what is a bind over?
"A BIND OVER CAN BE USED AS AN ALTERNATIVE TO HAVING A TRIAL ...THE PROSECUTION MAY AGREE TO OFFER NO EVIDENCE (WHICH WILL RESULT IN A NOT GUILTY VERDICT) IF THE DEFENDANT AGREES TO BE BOUND OVER."
The main type of ‘bind over’ is a bind over to keep the peace. It is an order which can be made by both the Magistrates’ Court and the Crown Court and means that a person must undertake not to engage in specific conduct or activities for a certain period of time (usually no more than 12 months), in breach of which he will be required to pay a specified sum of money.
A bind over is not a conviction in itself and the making of a bind over is not dependent on a conviction for an offence. It can be used as an alternative to having a trial, usually if the prosecution are facing evidential or practical difficulties in pursuing a case at trial - in these circumstances the prosecution may agree to offer no evidence (i.e. to withdraw the case which will result in a Not Guilty verdict being entered) if the defendant agrees to be bound over. A bind over can also be used by the court following conviction (i.e. a defendant pleading guilty to or been found guilty of a criminal offence) as an alternative to sentence. Although rare, a witness who has appeared at court can be bound over to keep the peace.
when can a bind over be made?
A bind over to keep the peace can be made when a person has been convicted of an offence. It is also available to be used against people who have not been convicted of any offence. Where a bind over is given to a person who has not been convicted of an offence, either he must consent to it or the court must be sure that a breach of the peace involving violence or the imminent threat of violence has taken place, or that there is a real risk of violence in the future, either by the person to be bound over or by another person as a natural consequence of his behaviour.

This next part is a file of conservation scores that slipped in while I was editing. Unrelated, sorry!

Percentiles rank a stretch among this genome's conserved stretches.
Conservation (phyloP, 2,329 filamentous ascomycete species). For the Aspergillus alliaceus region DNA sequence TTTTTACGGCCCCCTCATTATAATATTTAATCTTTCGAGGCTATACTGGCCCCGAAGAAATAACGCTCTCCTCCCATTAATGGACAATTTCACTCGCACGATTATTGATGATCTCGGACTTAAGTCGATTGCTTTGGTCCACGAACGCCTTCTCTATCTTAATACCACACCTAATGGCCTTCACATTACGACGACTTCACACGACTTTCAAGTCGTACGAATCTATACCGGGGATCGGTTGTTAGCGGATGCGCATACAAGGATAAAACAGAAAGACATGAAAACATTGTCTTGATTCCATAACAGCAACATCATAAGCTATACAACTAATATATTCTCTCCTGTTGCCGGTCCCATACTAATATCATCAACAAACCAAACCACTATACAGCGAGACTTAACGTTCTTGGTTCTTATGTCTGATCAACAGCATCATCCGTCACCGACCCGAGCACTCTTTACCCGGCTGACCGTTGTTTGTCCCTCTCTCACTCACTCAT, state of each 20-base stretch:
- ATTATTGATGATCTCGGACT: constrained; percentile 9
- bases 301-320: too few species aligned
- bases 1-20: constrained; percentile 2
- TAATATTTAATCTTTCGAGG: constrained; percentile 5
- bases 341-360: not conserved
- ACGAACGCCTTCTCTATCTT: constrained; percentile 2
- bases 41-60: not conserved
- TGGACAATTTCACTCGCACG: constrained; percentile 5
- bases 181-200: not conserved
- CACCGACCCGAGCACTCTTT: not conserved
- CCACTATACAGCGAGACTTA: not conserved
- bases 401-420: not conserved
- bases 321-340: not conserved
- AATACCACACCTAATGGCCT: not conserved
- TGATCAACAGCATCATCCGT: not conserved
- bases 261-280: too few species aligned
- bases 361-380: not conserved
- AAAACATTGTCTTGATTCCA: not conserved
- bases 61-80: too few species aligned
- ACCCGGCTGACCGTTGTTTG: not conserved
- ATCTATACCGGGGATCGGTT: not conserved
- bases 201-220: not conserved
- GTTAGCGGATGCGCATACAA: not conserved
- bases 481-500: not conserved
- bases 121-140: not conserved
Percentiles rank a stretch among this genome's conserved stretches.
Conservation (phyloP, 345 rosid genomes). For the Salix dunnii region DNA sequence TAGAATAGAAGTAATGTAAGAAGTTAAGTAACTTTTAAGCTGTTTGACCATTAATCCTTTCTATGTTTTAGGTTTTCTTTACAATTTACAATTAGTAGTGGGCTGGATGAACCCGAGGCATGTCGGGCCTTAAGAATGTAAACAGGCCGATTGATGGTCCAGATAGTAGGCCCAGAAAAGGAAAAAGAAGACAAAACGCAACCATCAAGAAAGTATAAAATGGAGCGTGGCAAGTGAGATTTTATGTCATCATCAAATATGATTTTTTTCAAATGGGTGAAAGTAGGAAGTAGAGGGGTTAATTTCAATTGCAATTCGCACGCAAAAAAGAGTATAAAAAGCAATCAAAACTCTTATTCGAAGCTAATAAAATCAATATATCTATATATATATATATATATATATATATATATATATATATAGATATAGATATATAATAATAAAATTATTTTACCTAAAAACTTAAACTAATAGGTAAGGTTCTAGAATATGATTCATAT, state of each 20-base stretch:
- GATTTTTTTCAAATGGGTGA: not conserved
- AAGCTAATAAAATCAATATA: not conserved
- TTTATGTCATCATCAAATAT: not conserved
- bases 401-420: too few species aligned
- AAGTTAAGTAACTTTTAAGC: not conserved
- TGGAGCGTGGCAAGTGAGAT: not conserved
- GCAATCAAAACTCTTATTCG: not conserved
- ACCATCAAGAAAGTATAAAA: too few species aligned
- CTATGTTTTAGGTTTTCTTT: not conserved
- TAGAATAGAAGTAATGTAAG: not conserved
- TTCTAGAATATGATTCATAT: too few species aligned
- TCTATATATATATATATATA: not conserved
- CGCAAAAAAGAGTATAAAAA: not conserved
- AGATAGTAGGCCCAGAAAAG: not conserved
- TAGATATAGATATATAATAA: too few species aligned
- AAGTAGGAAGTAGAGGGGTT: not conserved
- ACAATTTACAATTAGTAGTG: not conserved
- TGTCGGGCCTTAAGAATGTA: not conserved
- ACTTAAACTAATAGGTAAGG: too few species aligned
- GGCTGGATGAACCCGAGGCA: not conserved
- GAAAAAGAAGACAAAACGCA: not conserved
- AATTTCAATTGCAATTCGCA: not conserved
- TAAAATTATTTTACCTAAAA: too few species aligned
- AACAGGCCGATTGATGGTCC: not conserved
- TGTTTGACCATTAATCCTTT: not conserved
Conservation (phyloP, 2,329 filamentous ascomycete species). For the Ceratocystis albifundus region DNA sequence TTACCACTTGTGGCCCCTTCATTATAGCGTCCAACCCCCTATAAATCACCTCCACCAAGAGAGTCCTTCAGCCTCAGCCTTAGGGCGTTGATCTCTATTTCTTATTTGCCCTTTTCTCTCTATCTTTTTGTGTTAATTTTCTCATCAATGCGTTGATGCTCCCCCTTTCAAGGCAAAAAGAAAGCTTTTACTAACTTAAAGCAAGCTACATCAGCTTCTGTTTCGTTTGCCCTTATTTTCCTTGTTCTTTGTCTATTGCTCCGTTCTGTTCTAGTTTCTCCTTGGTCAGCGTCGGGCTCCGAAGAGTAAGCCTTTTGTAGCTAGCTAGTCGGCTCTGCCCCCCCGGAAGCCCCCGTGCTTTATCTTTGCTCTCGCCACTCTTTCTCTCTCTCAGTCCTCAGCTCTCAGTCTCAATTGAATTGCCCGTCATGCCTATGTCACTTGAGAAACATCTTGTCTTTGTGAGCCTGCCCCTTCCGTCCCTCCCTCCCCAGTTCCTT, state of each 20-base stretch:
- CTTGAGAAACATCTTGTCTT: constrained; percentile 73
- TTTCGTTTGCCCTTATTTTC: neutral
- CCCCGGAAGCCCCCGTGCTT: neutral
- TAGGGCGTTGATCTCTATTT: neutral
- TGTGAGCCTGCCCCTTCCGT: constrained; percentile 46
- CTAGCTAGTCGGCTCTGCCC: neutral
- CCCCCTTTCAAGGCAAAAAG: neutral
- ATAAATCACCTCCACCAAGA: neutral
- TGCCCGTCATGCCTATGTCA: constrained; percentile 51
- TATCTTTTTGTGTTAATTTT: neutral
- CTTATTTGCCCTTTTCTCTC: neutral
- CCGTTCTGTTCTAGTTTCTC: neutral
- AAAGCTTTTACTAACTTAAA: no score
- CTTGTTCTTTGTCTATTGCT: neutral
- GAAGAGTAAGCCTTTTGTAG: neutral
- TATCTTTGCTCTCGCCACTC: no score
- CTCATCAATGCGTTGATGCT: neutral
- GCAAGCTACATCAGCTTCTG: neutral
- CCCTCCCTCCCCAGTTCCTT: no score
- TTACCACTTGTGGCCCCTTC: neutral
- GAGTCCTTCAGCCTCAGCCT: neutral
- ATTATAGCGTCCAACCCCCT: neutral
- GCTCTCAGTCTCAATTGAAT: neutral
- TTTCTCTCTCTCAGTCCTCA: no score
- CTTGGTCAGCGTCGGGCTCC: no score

Is a Bind Over a Conviction?
No. A bind over to keep the peace is an order used to prevent certain behaviour from occurring in the future. It is not a conviction in itself and can be ordered against a person who has not been convicted of any criminal offence (see above).
Breach of a bind over to keep the peace
A breach of the requirements under the order will mean the person is liable to pay all or part of the sum imposed (and the means of the person will be taken into account in deciding the amount of this sum).
bind over to come up for judgment
There is another type of bind over called a ‘bind over to come up for judgment’ - this is a Crown Court-only power which is used in lieu of sentence. It enables the court, when dealing with less serious offences, to require a defendant who has been convicted of an offence to abide by certain conditions, in breach of which he will be required to pay a specified sum of money and return to court for sentence.
Further Information on bind overs
You can find information on bind overs in Criminal Practice Direction VII Sentencing (paragraph J.1 onwards).
See also a source of information often used by judges - the Crown Court Compendium – Part II Sentencing (at paragraph S6-3 onwards).